Wednesday, September 24, 2014

Lighthouse block

This week, I scaled way back on my piecing--way back to miniature. Years ago, I had a job quilting for a fiber artist who specialized in salvaging old fabric (from decrepit blocks) to make miniature quilts with traditional blocks. I fell in love with tiny quilts, and started making my own, using the edge of my featherweight foot to make perfect 1/8 inch seams. In fact, when I made blocks with 1/4 inch seams, they seemed enormous to me. After awhile, I started experimenting with making miniature blocks with buildings, and I still make them from time to time. Now instead of using 1/8 inch seams, I usually foundation paper piece them. This week I decided that I needed to make a lighthouse block. It's a birthday gift for someone who doesn't know I started this blog, so I sure hope she hasn't stumbled on it. 

First, I got out my Barbie and Skipper Fashion Designer Electric Drawing Set. I've had it since 1965; it's probably the only childhood toy I have that I still play with. But it makes a fun light table. (The box has seen better days.)


I traced the major lines of a photo of Big Red (the lighthouse in Holland, Michigan), paying careful attention to how it could be pieced and lettering sections to represent different elements (such as sky or water) and colors. 

Then, I turned the paper over and retraced it onto another sheet of paper so that I would have a reversed image (necessary for piecing, so that the final project is in the original orientation). 

I figured out where to break down sections so that I could paper piece them, and then retraced each section, adding seam allowance around the outside edge. When I was done, I had 12 sections  I numbered them for the order of piecing and made notes about how to stitch the sections together. They looked like this:

I sorted through my scraps to find the fabrics I wanted. I always do this on the bed in our guest room, where I store my stash. Kind of a mess on top of the busy quilt, but it works for me. (There were lots of rejects for sky and water, and I ended up using the back side of the fabric I picked for the sky so it looked sunny instead of stormy.) Oh, and that other pile of fabric on the bed? That's a potential maple leaf quilt. 


I got so into sewing, that I didn't take any pictures in process, but here's what the block looks like so far:

It will be about 4 1/4 by 3 3/4 inches when trimmed. I still need to add embroidery for windows, railings, a stairway and the flag pole. I can't decide if I'll do that by hand or machine. Do you see the little notch of sky on the right at the base of the tower? I forgot a teeny patch of red, so that will have to be filled in with some thread, too. Before I frame it, I'll make another small block of some sand and dune grass to place below the main block. Hopefully it won't be too long before I have a finished project to show you.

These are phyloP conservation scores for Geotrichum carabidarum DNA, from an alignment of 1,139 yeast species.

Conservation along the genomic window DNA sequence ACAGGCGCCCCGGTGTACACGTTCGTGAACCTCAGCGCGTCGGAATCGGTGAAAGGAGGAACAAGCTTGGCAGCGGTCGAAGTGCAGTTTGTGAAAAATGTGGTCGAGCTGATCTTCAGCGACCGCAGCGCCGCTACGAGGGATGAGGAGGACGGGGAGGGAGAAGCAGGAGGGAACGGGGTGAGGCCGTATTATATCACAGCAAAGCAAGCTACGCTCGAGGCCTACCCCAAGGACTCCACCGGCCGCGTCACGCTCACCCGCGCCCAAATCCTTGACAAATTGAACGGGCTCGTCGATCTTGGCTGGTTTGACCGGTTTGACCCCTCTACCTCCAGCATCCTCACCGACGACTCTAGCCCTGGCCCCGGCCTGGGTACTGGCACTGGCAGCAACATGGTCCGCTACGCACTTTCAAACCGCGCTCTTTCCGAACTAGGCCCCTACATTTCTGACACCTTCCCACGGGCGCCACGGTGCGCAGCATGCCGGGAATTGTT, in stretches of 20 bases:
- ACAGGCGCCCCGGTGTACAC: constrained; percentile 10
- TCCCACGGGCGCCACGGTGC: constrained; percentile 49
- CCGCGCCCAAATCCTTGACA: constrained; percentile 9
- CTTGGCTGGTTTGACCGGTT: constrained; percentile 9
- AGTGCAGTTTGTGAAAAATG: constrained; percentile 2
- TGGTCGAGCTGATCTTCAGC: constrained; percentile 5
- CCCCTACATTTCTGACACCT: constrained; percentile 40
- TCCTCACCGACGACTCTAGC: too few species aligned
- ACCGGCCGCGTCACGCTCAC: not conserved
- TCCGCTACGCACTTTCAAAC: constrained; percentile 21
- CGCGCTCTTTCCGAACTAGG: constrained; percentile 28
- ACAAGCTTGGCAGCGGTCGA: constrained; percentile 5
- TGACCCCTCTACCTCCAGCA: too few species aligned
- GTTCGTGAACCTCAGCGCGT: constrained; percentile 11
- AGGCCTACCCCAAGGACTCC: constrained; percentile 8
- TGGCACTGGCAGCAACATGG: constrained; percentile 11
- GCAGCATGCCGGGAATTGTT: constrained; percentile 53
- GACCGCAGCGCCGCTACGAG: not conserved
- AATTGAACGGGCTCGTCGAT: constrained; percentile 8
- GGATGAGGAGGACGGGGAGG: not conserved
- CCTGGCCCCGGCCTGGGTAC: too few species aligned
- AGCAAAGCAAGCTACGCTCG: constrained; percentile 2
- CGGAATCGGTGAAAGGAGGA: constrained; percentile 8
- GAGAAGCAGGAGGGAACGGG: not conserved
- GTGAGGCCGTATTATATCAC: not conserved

I'm linking up with Freshly Pieced today for WIP Wednesday.

12 comments:

  1. Wow! that is some serious math. Now go take that to all the middle/high schoolers you know and show that that they WILL use their math! Nice job, beautiful colors. I especially like the checkered pathway in front.

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    1. Thank you! I'd like to say I used math, but if I did, it was intuitive. The whole thing was pieced on paper, so I didn't need to do any measurements. By the way, my dad was a math teacher, so maybe there's a little in my genes.

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  2. Your lighthouse block is FANTASTIC! I live on the Atlantic Ocean in Nova Scotia, and your block has me drooling! Incredible piecing, and such tiny bits of fabric - cannot wait to see the finished project...just beautiful!

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    1. Thank you! My brother-in-law and sister-in-law are vacationing on Cape Breton Island this very minute, and last night I was drooling over the pictures they posted online. I guess we both need a tissue. : )

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  3. I was wondering if there was a tutorial somewhere on how to figure this all out - you make it look so easy, but I'm sure it is not. Your finished lighthouse is fantastic!

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    1. I've been doing this kind of sewing for a long time, so I've probably been influenced by a lot of books and internet sites, but I'm thinking that Carol Doak might be a good resource to look up. I've also been influenced by Ruth B. McDowell in how I break down a picture and decide how to piece it, but her piecing technique is quite different from what I used here.

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  5. Wow. Just WOW. That is amazing piecing!

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    1. Thank you! I really enjoy doing it. Must be leftovers of my puzzle making days as a kid.

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